Home Articles Tales of Zambia Life at ZAF Livingstone - Page 6
Life at ZAF Livingstone - Page 6
Monday, 23 November 2015 10:32
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Once we had moved into the Chalets Hotel, the temptation of afternoon sessions in the Fairmount bar became a thing of the past, by virtue of our location at the Chalets, and I spent many afternoons on the Zambezi, fishing. One afternoon in particular I had gone to a spot on the river close to some rapids which extended most of the way across the river (which was a mile wide here), blending into a rocky bank on the near side. A small group of elephants routinely crossed using the rapids each afternoon, and it became known as „the elephant crossing place“. The area was perhaps two hundred yds upstream of a hostelty known then as The Falls Restuarant. Anyway, I parked my car off the road some 50 yds from the rapids, and ventured forth with my rod and tackle box in search of a likely looking spot. Just below the rapids on „my“ side of the river was a large pool – adjacent to which was a sign BEWARE CROCODILES. Naturally, I avoided this pool, and continued downstream along a small track. This was at the back end of the dry season and the river was very low; most trees had shed their leaves, and a thick layer of litter covered the ground. As the track took me inland from the river, I heard a distinct rustling sound. I was still nervy from the mornings activities at the hotel, where Brian (Hilda's son) and I had encountered (and despatched with Brian's 4.10 shotgun) two snakes that moring – one a boomslang, and the other a puff adder. I stopped dead in my tracks, and quickly noted a large snake, head reared up four feet from the ground, scanning left and right, approaching me rapidly. I stooped to pick up a loose rock and threw this at the approaching snake. My movement obviously caught its eye, and it locked on to me immediately, increasing its pace. I am not bullsh-----g when I say it was at least four mtrs long! My first impression was cobra or black mamba. I went into a cold sweat, and considered my options. In hindsight, I was amazed at how quickly one can go through thought processes in search of a „best option“. If it was a mamba, it could probably outrun me, and the car was perhaps 100 yds away. No chance. If I went into the adjacent pool, it may well pursue me in the slow moving water – if the crocs don't get me first! Little chance. Run for the rapids – 50 yds distant, and get out as far as you can – hoping that the snake would not be able to keep up the chase across the rapids. I dumped my rod and tackle box, and ran as fast as my little legs would carry me, half expecting to feel its fangs at any moment. I made it to the rapids, and scuttled out from the bank through the broken water. When I felt that I was relatively safe, I looked back to see the b----y snake still head up four feet patrolling to and fro along the bank above the rocks. I shouted back „Up yours, you b-----d, up yours“, whilst giving it the V sign with both hands. It was not long before the snake lost interest in me, but I waited another half hour before venturing back towards my car. Fishing was over for the day, and I had no further interest in my tackle box or rod for the moment. The following day I related the incident to one Derek Maritz (a South African contract guy) who was bush orientated. „From what you say Mike, it is 90% sure it was a female black mamba - with a nest in the rocks by the rapids. You were between the snake and its nest, when you disturbed it. Others have died for less!“ Fifty years on, and I still go cold at the memory. I have one consolation; it is said that a Black Mamba may live for up to twenty years. If so, that b------d has been dead for at least forty!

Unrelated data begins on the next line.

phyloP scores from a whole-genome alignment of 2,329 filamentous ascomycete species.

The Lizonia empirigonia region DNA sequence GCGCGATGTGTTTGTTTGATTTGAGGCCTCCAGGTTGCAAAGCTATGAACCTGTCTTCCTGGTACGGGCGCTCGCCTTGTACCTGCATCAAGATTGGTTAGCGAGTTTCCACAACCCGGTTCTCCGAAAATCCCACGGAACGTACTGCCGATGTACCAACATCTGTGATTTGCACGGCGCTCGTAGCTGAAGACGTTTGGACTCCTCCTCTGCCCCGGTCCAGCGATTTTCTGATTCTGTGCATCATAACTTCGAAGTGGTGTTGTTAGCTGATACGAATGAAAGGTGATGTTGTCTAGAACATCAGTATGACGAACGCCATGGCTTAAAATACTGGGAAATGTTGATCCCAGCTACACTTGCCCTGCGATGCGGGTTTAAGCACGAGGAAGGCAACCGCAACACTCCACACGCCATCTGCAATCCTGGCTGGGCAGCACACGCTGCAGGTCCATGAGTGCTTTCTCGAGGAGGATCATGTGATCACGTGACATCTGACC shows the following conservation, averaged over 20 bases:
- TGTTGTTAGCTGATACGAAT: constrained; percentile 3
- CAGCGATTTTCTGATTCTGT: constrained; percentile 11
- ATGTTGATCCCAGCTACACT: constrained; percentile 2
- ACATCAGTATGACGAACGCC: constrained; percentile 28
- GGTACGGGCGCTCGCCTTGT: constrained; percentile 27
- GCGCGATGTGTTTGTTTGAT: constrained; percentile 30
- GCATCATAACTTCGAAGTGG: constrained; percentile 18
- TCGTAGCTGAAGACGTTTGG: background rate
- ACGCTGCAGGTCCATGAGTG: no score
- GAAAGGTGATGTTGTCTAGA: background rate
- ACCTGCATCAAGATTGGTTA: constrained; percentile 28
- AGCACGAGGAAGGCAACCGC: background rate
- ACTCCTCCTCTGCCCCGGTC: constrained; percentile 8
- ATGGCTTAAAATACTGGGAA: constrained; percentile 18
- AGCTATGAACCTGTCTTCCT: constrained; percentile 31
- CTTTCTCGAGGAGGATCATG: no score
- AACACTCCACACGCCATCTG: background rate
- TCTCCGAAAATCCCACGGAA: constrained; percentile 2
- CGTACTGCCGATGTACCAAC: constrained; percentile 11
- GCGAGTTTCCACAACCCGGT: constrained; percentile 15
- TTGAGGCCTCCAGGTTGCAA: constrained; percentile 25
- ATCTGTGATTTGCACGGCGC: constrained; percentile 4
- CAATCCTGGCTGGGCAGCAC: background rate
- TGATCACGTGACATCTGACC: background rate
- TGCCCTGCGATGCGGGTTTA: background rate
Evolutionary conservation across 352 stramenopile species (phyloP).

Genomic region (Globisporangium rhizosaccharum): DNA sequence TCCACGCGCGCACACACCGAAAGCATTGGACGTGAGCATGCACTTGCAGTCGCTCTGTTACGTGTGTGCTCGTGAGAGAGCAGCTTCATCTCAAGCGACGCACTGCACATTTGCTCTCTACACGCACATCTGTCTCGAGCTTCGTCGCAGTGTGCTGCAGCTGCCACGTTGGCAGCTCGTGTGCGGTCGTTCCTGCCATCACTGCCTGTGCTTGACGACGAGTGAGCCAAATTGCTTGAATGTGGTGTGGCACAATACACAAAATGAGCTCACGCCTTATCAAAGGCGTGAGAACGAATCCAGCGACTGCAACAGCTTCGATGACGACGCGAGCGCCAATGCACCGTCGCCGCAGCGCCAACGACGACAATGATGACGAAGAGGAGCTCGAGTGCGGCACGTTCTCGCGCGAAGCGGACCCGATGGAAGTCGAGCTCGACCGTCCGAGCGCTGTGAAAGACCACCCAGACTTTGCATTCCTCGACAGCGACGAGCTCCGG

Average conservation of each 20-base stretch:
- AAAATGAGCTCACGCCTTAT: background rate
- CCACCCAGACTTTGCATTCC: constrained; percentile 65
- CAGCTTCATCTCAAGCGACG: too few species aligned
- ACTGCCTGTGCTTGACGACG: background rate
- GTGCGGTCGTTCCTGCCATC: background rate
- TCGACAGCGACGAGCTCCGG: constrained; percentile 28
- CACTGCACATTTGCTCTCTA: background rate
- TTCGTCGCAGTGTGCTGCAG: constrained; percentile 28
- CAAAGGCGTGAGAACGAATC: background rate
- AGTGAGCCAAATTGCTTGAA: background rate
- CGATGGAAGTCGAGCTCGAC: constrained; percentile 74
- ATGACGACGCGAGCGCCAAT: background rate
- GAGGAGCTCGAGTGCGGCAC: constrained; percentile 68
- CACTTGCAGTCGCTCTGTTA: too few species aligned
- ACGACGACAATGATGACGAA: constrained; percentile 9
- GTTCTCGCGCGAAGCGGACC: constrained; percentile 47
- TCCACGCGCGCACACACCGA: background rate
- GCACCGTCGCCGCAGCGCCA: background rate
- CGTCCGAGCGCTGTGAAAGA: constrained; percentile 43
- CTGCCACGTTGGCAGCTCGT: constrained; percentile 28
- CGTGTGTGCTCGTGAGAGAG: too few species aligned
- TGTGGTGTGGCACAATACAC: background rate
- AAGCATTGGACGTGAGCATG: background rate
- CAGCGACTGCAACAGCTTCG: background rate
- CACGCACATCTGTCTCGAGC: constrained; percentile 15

We were due to be repatriated to UK at the end of '67, and were ready for it when the time came. Muscle flexing by „the locals“ became very much a feature of life and as each day passed one sensed an increasing threat. My wife and I had considered permanently moving south to Rhodesia before my UK return date, but it was clear to all that the flood tide was sweeping southwards at an alarming rate. We agreed that we could not leave such a legacy to our children (or theirs).